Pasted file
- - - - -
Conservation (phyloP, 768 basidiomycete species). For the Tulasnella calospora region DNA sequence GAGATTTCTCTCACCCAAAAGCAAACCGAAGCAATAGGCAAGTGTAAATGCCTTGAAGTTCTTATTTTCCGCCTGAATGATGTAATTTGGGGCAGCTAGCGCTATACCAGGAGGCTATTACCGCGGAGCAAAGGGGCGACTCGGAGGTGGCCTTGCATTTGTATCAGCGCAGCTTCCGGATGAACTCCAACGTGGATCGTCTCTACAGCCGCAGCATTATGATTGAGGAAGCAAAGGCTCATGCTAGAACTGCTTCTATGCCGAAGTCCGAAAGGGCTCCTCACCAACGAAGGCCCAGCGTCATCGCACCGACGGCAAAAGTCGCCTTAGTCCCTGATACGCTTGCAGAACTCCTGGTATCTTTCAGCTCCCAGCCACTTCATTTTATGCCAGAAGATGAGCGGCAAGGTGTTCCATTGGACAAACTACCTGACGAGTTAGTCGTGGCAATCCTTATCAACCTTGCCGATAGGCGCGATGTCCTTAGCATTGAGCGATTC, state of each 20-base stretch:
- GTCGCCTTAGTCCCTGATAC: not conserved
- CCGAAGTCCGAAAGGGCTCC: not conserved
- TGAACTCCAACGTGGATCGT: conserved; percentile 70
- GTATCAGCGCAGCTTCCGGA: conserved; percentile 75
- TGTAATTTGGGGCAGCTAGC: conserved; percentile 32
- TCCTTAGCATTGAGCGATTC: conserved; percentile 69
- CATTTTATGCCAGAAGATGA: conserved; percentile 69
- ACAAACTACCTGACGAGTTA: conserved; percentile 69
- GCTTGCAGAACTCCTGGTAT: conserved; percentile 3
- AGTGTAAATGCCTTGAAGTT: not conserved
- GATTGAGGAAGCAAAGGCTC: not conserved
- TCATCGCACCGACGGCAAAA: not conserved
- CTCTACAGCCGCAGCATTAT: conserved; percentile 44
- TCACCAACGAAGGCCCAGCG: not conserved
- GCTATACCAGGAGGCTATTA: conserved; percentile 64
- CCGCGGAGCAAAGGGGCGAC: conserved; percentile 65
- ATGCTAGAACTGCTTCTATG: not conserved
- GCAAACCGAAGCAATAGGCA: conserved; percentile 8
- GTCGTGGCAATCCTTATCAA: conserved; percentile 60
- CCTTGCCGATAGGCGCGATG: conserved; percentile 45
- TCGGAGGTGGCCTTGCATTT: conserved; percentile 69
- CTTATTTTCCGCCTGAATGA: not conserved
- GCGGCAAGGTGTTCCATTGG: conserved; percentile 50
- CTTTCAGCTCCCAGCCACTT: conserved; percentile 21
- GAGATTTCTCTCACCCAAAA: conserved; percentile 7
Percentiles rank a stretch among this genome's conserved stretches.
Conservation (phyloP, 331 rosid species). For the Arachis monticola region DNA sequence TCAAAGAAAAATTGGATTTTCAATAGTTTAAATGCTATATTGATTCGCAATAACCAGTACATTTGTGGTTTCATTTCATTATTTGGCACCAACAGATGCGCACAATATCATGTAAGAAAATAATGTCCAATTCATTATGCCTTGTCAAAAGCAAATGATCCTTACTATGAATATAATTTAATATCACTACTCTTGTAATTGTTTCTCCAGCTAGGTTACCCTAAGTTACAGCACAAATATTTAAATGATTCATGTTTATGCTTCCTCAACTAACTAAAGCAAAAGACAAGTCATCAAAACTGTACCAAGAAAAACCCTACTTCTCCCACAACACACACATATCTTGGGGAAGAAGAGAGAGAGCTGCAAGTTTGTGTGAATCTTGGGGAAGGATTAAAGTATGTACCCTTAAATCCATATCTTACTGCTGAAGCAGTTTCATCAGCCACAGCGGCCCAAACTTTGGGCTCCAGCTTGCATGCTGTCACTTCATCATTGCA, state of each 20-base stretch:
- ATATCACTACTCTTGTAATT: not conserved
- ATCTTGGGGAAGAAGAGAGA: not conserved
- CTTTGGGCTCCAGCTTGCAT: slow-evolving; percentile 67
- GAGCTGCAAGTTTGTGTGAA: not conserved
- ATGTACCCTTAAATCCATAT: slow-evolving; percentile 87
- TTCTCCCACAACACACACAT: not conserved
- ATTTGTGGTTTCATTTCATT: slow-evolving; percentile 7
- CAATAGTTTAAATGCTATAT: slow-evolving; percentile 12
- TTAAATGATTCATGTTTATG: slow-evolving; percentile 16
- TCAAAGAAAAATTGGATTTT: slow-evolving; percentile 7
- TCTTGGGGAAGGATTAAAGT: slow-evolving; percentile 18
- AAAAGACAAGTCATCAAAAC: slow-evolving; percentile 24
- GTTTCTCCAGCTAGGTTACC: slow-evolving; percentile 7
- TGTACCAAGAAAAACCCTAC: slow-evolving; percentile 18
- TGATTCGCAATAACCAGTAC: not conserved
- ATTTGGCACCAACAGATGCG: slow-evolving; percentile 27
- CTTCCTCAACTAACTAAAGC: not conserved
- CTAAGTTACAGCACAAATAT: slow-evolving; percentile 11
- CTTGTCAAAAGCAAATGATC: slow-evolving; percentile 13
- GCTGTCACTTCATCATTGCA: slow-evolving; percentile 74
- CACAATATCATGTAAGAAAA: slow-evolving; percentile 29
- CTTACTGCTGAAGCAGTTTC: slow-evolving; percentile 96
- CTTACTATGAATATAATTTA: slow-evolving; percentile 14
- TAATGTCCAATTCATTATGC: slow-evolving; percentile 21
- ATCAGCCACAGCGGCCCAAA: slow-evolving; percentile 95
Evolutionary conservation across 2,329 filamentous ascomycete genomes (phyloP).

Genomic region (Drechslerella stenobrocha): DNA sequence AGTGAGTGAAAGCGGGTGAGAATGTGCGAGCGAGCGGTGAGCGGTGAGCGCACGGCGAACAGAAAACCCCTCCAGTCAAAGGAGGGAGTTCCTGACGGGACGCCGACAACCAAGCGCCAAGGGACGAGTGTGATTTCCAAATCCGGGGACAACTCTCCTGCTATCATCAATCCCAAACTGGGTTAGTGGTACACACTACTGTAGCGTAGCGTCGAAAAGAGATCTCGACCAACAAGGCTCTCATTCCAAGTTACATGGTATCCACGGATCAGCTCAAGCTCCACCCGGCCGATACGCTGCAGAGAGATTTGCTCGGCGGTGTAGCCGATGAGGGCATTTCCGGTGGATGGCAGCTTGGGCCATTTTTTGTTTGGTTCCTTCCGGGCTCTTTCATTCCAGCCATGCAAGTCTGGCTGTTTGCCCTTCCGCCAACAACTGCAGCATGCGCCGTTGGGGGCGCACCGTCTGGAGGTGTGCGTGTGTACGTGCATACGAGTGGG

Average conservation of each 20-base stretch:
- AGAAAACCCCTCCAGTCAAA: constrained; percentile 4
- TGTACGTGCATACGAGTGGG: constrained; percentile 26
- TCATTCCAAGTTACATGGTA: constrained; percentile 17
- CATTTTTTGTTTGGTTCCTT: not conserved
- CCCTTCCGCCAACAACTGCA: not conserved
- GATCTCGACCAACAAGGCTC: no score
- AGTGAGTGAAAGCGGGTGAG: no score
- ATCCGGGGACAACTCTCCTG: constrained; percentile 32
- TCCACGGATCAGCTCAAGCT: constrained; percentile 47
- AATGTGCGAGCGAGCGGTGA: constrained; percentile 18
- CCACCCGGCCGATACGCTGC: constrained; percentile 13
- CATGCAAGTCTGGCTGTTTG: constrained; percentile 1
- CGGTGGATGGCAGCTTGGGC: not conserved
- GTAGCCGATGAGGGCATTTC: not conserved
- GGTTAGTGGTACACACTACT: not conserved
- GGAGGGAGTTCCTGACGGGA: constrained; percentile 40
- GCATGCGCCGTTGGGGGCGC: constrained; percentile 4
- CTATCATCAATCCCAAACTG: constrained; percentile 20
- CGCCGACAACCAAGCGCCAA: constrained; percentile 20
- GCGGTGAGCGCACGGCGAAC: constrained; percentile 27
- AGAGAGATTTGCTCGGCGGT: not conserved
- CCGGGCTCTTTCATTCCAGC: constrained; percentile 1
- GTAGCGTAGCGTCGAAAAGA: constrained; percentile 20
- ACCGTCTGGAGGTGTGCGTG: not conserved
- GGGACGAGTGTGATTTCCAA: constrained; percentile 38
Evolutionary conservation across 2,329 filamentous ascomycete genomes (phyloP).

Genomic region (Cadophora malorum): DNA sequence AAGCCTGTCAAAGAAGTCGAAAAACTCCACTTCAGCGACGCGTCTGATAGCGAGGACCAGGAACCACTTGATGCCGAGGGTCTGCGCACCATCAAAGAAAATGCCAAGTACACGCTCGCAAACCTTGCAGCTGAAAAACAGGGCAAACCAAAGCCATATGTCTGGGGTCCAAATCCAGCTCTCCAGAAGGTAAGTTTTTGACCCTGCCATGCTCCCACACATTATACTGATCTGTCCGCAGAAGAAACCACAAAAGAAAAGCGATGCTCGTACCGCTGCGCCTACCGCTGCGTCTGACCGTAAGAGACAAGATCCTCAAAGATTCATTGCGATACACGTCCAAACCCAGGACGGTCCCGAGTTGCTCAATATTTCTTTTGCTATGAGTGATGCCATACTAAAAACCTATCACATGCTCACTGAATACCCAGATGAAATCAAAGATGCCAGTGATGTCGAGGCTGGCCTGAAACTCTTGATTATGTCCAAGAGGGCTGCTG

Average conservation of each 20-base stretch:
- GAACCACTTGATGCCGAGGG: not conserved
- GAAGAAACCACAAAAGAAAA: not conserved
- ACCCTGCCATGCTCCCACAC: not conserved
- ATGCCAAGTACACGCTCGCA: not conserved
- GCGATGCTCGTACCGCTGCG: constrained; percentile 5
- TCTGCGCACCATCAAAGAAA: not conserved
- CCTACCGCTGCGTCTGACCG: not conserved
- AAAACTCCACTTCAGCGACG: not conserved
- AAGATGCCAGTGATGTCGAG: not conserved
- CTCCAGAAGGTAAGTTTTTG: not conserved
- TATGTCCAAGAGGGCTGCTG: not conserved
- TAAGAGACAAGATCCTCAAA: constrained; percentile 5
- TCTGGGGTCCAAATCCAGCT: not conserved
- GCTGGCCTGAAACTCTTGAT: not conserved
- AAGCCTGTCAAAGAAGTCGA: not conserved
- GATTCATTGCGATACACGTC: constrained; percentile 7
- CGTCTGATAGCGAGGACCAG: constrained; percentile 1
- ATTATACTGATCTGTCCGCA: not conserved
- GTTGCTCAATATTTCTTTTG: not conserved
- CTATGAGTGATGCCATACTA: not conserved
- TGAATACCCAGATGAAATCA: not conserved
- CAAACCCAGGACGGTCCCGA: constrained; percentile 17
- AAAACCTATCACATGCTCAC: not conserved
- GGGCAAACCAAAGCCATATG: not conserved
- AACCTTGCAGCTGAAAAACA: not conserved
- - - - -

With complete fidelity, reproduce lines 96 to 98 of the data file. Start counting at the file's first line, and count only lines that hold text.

- TAAGAGACAAGATCCTCAAA: constrained; percentile 5
- TCTGGGGTCCAAATCCAGCT: not conserved
- GCTGGCCTGAAACTCTTGAT: not conserved